“Come ’ere.” The way his voice dropped suggested that he wasn’t calling me over to play Monopoly. And I wasn’t moving in for that either.
I kneeled up, stepping over the empty bags between us, as he pushed them back and out of the way. He met me sitting up, his hand naturally sliding around, cupping the back of my head as our lips met.
Lukas opened his mouth, and sucked in the breath that left me in a gasp. My arms moved around his neck, my body pressing up against his chest. I felt his every move, every ridge of his body under the thin, white shirt he was wearing. His skin felt hot, smooth, and inviting.
Lukas’ tongue slipped into my mouth, caressing mine. He was in control, tilting my head, positioning me while pulling me in. I moaned as his free hand grabbed my ass, squeezing and digging his long digits into the stiff material of my jeans.
Before I knew it, he flipped us around, and pressed me to the ground, his weight settling over me. I felt every rock, every ridge under me, and I welcomed the slight pain. Lukas continued kissing me, making my head spin. My hormones went haywire around him, and the light sting of the hard earth kept me grounded.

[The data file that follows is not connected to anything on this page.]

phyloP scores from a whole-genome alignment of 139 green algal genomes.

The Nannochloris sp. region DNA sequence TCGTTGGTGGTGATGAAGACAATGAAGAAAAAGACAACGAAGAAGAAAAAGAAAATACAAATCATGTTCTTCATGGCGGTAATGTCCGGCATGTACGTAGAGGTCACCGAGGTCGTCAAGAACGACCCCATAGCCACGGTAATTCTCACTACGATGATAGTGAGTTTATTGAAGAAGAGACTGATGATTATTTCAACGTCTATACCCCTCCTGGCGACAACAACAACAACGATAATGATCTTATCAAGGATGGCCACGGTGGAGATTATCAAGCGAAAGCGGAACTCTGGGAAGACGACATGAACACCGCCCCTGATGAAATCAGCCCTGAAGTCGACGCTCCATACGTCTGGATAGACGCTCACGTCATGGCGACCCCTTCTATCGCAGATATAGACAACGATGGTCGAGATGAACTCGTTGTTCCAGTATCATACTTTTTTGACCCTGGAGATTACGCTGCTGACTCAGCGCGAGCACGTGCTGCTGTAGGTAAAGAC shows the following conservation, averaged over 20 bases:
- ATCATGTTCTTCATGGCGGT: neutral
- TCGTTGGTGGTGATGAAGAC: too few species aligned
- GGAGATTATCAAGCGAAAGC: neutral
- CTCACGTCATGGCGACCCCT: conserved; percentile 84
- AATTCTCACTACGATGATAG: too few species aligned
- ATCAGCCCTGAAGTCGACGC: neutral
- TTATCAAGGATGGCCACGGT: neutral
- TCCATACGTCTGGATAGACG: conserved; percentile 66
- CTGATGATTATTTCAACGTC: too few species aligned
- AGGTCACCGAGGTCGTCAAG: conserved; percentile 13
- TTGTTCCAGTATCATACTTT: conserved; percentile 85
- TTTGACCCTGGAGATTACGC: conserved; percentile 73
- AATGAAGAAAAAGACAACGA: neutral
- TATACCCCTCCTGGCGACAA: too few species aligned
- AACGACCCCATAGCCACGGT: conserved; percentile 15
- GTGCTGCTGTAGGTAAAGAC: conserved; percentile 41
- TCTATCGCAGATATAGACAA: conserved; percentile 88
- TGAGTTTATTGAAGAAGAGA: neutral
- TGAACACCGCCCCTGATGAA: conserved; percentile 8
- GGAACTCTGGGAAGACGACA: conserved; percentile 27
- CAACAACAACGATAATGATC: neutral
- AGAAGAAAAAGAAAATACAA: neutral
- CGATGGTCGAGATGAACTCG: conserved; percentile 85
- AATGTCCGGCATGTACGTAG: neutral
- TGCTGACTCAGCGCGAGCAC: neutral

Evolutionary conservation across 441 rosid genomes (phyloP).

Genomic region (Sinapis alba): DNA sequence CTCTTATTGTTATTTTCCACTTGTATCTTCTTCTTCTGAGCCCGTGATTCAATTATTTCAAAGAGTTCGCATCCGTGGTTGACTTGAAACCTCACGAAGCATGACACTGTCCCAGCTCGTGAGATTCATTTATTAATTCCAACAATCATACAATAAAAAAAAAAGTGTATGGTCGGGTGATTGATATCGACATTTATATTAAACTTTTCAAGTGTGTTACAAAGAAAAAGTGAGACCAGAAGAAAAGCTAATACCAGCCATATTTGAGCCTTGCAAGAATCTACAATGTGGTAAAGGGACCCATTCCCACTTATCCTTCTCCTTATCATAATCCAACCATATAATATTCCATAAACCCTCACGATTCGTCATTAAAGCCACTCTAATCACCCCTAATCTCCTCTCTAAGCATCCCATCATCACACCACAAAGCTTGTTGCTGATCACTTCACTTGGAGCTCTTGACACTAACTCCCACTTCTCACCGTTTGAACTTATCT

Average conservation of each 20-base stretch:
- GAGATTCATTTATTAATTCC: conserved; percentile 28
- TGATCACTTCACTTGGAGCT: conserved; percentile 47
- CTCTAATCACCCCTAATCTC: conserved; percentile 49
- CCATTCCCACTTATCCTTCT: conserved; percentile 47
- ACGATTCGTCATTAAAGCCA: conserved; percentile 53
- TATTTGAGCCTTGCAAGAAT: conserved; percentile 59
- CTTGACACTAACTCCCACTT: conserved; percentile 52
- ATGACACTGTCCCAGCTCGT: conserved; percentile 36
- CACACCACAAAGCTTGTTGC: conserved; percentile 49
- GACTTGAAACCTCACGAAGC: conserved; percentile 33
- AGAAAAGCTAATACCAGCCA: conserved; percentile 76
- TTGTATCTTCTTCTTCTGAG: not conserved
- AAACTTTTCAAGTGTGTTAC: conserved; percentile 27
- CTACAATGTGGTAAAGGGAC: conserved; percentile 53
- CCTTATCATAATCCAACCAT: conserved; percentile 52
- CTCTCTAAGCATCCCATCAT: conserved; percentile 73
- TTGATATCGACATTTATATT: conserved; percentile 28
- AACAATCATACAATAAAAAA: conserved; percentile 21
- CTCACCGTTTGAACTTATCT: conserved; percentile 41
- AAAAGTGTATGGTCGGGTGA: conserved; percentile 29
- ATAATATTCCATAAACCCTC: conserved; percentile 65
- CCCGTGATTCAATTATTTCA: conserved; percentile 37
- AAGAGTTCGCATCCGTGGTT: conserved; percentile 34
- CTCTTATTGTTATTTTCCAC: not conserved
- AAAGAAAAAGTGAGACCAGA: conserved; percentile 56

My hands slid under his shirt, my nails raking and softly caressing his soft skin under as I pulled him to me. Lukas’ kiss was rhythmic, his movements coming in waves as he lightly rocked against me.
My lids fluttered shut, but the last image that flashed before them was one I would hold onto forever, cling to whenever my world would get dark.
Lukas LaBelle’s handsome face, etched with desire, his golden hair like a halo around him as the stars sparkled above. If there ever was a perfect moment in the universe, I was living it.